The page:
Leafless but wonderful

 A feature from the December 2017 issue of Suffolk Norfolk Life magazine
Suffolk Norfolk Life December 2017Click to view this issue »
It’s almost mid-winter, and Laurie Forsyth is enjoying our see-through countryside

Suffolk and Norfolk have suddenly got larger, or so it seems. New views have appeared out of nowhere: there is more light, and yes – a new airiness about towns, villages and the countryside. Until last month, hedges, trees and gardens were packed with leaves – a beautiful but impenetrable barrier to vision. Now, you can see through hedges into people’s gardens – a fascinating treat – and discover lots of other things you never saw before. This isn’t like being able to see more from the top of a bus – it is a sort of transparency, wherever you look, and it is all due to the absence of leaves.

Hedges are wonderful things. From February, blackthorn will be in flower, followed by hawthorn, dog rose, dogwood and blackberry. In the spring they are the home of nesting birds, but right now, they are nature’s larder: a lot of wildlife would not survive winter without the fruit, berries, nuts and seeds that are the result of those spring flowers. And now the leaves have fallen. Quite quickly, hedges that were a wall of green leaves became patchy and sparse, and whole new landscapes can now be seen through them. Through this hedge in front of me I can see more fields, more hedges, a row of trees, a small wood, a barn, and far away, in the most distant field, two brown horses are grazing. It is all new to me, although I have passed this way before: unsuspected new landscapes are everywhere, in town and in the countryside, hidden behind curtains of foliage that are now pulled aside. This new, enlarged Suffolk and Norfolk is there for you to explore if you can find the footpaths and bridleways.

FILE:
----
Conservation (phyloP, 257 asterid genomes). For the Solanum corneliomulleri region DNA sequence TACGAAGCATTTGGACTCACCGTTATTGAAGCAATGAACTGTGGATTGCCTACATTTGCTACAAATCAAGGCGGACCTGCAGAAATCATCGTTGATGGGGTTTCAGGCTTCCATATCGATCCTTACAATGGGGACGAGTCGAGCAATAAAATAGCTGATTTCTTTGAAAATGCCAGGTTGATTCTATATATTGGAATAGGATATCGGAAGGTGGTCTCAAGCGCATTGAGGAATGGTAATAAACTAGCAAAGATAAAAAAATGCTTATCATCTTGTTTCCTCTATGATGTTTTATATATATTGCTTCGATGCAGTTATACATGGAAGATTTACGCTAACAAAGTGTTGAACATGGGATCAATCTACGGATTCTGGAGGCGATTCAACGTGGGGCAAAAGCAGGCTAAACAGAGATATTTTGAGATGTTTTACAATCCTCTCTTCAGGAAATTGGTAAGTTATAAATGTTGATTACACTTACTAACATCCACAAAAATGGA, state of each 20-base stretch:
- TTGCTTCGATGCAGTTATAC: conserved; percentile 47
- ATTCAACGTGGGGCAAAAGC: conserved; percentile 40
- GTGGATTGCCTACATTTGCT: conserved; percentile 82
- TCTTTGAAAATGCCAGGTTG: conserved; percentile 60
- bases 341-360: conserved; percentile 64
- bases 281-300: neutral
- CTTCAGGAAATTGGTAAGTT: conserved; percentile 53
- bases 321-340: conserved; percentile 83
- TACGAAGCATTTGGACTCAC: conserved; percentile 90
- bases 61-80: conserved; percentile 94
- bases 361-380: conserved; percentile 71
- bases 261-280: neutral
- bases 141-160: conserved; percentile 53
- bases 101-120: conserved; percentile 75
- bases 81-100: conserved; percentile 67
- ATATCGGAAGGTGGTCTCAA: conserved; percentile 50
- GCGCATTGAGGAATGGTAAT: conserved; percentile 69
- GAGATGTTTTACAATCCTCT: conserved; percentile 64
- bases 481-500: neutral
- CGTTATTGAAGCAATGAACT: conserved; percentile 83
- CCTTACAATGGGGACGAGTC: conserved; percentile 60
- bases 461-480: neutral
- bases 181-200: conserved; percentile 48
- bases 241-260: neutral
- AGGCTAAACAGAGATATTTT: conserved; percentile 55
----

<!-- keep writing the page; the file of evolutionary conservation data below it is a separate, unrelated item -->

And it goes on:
When the leaves withered and died, they took their colour with them. In a few weeks, the colour that flooded Suffolk and Norfolk since early October has drained from the countryside, but we are compensated by the sharpened visibility all around us, and are perhaps more perceptive of everyday nature. Because the days are colder, there are fewer insects about, so the sight of a red admiral on the last of the ivy flowers is memorable.

Read the full article in the December 2017 issue of Suffolk Norfolk Life Magazine
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